How do you generate passwords?

  • Random Characters?
  • Passphrases?
  • High Ascii?

Something like this?

cat /dev/urandom | strings
  • Using password manager... check few at The Hacker News Commented Jul 4, 2014 at 20:10
  • put that command into a bash file in a folder and add that folder to path
    – ooransoy
    Commented Feb 2, 2015 at 14:52

43 Answers 43


makepasswd generates true random passwords by using the /dev/random feature of Linux, with the emphasis on security over pronounceability. It can also encrypt plaintext passwords given on the command line.

Most notable options are

--crypt-md5     Produce encrypted passwords using the MD5 digest algorithm
--string STRING Use the characters in STRING to generate random passwords

The former could be used to automatically generate /etc/passwd, /etc/cvspasswd, etc. entries. The latter is useful to add punctuation characters into your passwords, (by default generated password contains alphanumeric chars only).

makepasswd was originally part of the mkircconf program used to centrally administer the Linux Internet Support Cooperative IRC network.


I use the Crypt::GeneratePassword module.

  • I take it this is an answer to an oriented programming question!
    – Mac
    Commented Sep 20, 2008 at 6:25

For websites it's a 'secret' word combined with something memorable for the site I'm registering with.

For everything else I use a random generated password.


I manually generate pretty hard-to-remember strings of symbols, numbers, and upper and lower case letters that usually look like leetspeak.



Then I store them as an email draft I can access from anywhere via web mail.


Jeff Atwood has suggested we all switch to pass phrases rather than passwords:


If you want to generate passwords that are easier for users to remember, take a look at Markov chains. http://en.wikipedia.org/wiki/Markov_chain

This algorithm can produce nonsense words that can be pronounced, so they also become easier to remember and to relay over the phone. A little Google-fu can get you some code samples in just about any language.

You would need to also obtain a good dictionary to filter out any passwords that come out as actual words.

Of course, these are not going to be high-strength passwords, but are really good when you need some basic access control on something and you don't want to burden your users with hard to remember passwords.


I usually use password safe to generate random passwords. For passwords I actually want to be able to remember without password safe, I usually take a word, and a number, and interleave the characters

So you take a word.


and a number


and you get a password of


It looks pretty random, and would probalby be hard to brute force. Also it's quite easy to type most of the time. You just type the word, and then move your cursor back to the second character, and type the number, and between each character press the right cursor key. Not only does this make it easier to type, it also makes it harder for key loggers to record what you are actually typing.


This Perl one-liner helps sometimes (rand isn't secure but it often doesn't matter):

$ perl -E"say map { chr(33 + rand(126-33)) } 1..31

An example output:


For fairly important stuff I like to use combinations of letters and numbers, like "xme7UpOK". These can be generated with this one-liner:

perl -le 'print map { (a..z,A..Z,0..9)[rand 62] } 1..8'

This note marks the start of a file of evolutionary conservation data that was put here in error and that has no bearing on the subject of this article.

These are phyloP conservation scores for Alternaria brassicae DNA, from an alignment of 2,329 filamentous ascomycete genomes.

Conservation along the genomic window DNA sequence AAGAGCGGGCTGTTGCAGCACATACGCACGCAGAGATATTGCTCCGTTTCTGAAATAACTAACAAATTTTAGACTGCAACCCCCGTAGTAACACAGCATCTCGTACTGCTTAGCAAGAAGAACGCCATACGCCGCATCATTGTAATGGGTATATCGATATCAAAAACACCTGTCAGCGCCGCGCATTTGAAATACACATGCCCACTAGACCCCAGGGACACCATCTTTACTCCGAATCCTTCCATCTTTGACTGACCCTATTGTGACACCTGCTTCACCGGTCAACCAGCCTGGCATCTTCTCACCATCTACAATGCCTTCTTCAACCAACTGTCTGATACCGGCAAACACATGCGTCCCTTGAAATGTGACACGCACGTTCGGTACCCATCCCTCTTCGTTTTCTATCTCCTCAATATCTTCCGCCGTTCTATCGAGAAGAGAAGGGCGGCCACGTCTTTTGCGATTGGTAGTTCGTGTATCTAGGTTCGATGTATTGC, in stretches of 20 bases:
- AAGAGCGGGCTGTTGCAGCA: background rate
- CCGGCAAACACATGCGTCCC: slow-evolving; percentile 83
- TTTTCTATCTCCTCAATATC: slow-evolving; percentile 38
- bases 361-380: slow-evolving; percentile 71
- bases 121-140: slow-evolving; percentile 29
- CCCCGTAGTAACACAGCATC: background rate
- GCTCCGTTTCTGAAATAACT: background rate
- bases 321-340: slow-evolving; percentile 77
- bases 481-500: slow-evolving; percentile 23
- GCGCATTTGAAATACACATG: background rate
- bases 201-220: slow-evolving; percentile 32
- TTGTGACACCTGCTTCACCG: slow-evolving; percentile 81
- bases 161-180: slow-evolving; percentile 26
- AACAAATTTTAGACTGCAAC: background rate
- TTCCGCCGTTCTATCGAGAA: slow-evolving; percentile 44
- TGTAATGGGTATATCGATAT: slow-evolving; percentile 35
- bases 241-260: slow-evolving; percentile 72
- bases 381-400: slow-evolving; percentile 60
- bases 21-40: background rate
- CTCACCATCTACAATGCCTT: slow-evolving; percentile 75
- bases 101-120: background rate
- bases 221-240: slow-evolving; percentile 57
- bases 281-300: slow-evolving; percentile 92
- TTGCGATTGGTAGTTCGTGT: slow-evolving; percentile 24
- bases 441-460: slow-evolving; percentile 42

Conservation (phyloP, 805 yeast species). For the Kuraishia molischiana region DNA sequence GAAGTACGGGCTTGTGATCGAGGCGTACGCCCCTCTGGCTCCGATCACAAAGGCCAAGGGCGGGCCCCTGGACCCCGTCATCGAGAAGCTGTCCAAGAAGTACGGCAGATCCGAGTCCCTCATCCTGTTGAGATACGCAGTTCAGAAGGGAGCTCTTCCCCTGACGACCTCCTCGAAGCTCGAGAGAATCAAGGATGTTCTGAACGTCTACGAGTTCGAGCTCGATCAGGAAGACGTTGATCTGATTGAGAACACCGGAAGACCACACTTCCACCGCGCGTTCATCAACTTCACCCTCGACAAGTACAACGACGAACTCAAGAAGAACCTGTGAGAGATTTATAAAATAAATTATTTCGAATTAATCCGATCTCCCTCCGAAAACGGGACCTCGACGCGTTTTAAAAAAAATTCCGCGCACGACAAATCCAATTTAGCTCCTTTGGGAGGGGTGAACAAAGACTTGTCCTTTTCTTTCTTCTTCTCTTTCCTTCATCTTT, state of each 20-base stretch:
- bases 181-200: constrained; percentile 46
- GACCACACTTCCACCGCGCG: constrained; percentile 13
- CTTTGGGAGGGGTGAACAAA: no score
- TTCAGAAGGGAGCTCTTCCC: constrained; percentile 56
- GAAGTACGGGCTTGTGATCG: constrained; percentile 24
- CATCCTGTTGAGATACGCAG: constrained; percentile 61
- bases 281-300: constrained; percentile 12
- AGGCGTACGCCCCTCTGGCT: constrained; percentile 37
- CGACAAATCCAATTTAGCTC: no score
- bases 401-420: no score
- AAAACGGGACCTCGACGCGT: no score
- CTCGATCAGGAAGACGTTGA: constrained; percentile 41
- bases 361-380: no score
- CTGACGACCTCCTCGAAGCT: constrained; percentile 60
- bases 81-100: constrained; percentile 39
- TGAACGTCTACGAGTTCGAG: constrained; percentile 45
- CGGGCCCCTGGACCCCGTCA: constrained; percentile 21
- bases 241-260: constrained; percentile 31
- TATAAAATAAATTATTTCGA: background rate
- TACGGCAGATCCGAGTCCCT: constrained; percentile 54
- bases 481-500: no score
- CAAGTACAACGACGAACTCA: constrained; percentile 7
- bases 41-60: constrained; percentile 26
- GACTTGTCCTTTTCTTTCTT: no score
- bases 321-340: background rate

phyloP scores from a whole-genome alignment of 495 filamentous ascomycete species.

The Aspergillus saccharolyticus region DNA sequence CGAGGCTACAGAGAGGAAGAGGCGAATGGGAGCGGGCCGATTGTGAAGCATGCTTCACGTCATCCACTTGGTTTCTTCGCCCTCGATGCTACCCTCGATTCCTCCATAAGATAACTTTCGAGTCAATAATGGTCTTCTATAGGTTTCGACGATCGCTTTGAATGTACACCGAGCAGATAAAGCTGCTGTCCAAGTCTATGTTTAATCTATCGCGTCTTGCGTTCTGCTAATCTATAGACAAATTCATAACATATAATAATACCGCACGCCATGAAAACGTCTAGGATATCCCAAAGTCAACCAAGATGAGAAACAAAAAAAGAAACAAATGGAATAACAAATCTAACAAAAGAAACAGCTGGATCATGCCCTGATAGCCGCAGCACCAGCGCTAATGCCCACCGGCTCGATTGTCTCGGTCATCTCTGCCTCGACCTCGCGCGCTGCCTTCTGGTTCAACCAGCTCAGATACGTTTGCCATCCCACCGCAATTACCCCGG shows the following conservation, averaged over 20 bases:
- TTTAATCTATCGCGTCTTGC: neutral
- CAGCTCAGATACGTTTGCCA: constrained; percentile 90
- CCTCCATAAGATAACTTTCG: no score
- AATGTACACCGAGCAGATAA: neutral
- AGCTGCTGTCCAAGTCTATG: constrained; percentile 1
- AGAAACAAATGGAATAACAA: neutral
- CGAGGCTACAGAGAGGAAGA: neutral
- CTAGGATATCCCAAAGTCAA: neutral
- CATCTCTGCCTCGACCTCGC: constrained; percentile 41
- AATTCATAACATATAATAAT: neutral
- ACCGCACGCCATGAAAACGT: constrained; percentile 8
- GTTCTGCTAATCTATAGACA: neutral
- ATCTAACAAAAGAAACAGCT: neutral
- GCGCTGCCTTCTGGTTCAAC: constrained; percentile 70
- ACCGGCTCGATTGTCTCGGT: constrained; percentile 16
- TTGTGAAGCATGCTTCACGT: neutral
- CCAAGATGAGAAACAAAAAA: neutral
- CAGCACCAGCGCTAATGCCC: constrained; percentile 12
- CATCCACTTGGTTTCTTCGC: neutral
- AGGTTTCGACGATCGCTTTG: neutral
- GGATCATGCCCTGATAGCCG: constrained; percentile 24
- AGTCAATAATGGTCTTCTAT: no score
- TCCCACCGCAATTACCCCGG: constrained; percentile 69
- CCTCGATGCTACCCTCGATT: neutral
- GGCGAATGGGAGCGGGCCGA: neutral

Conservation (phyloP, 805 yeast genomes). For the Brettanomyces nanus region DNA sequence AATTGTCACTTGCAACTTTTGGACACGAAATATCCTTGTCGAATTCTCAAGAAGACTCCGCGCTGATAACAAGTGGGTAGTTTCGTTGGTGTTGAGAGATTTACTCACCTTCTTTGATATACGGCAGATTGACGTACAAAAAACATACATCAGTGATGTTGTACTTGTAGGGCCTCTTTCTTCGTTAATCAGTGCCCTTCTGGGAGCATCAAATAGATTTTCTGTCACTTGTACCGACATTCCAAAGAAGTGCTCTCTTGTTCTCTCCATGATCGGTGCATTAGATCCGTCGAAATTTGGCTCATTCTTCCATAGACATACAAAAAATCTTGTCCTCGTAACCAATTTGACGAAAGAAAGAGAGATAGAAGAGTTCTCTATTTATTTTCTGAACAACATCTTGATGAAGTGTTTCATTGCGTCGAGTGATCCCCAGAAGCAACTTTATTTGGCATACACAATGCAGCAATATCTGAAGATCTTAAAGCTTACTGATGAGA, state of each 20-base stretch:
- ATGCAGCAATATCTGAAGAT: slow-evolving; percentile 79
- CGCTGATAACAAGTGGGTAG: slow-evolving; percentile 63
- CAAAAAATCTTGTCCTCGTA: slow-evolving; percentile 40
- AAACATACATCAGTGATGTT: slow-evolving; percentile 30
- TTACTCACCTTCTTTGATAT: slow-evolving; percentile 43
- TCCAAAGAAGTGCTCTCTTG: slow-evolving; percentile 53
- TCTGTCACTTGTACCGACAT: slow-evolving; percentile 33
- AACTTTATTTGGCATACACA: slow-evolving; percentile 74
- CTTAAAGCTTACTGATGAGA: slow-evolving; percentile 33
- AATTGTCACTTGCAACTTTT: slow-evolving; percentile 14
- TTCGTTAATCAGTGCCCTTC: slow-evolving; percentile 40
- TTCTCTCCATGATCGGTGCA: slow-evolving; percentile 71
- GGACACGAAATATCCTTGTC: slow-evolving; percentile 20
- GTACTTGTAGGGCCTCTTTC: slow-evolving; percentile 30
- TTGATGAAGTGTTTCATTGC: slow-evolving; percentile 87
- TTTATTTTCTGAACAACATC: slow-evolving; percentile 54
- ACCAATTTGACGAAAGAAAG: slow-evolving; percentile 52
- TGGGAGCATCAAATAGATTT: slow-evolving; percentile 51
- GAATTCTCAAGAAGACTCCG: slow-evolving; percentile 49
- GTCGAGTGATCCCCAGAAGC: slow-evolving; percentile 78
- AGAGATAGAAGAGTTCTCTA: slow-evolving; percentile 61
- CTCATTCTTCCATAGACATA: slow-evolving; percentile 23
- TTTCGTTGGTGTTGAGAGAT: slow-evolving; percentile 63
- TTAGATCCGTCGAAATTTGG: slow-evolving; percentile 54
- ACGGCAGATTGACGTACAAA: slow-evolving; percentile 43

For less important stuff I like to have passwords that are easy to type, pronounce and remember, something like "loskubov" or "gobdafol". These can be generated like this:

perl -le '@l=("aeiou", "bdfgjklmnprstv");
          print map {(split "",$l[$_])[rand length $l[$_]]} split "", "10110101"'

where "10110101" is the pattern for vowels and consonants.

$ echo `cat /etc/dictionaries-common/words | sort --random-sort | head -n 4`
consented upsurges whitewall balderdash

Quite inefficient, but it works.


I use a couple of Perl scripts I wrote myself, available on Github.

gen-password generates passwords like 7bp4ssi02d4i, with options to specify the length and character set. (And as far as my bank knows, that's my mother's maiden name.)

gen-passphrase generates random passphrases like porcine volume smiled insert, using dictionary words, inspired by this XKCD cartoon.

Both get random data from /dev/urandom by default, but can be told to use /dev/random instead.

I keep my passwords in an encrypted database, and I never use the same password on more than one site. I actually remember very few of them.


Pick a sequence out of

md5 random_file
  • This is terribly insecure. There are only 16 possible characters in your password. With a length of 8 characters, there are only 4 x 10^9 possible passwords in the search space. You probably just use these for temps that users are supposed to change immediately, but what if they never log in?
    – skiphoppy
    Commented Sep 19, 2008 at 13:24
    print md5(rand(0, 99999));
  • It does make your passwords less random though. AFAIK, md5 generates a hexadecimal value, right? So instead of 26 + 10 possible values per character, you have only 16. On 6 characters, that means there are 130 times less possible combinations to brute force ;) Commented Sep 19, 2008 at 12:20
  • Actually, there are only 100K unique passwords here. That's about the same as a 3 character password! (If this generating algorithm is known)
    – darron
    Commented Sep 19, 2008 at 12:45
  • I do have to admit, I use this a lot myself. However, I use it for temp. passwords which the user has to change on first logon. I also make a second pass over the generated md5 sequence to randomly capitalize some letters. Commented Sep 19, 2008 at 15:06

Not the answer you're looking for? Browse other questions tagged or ask your own question.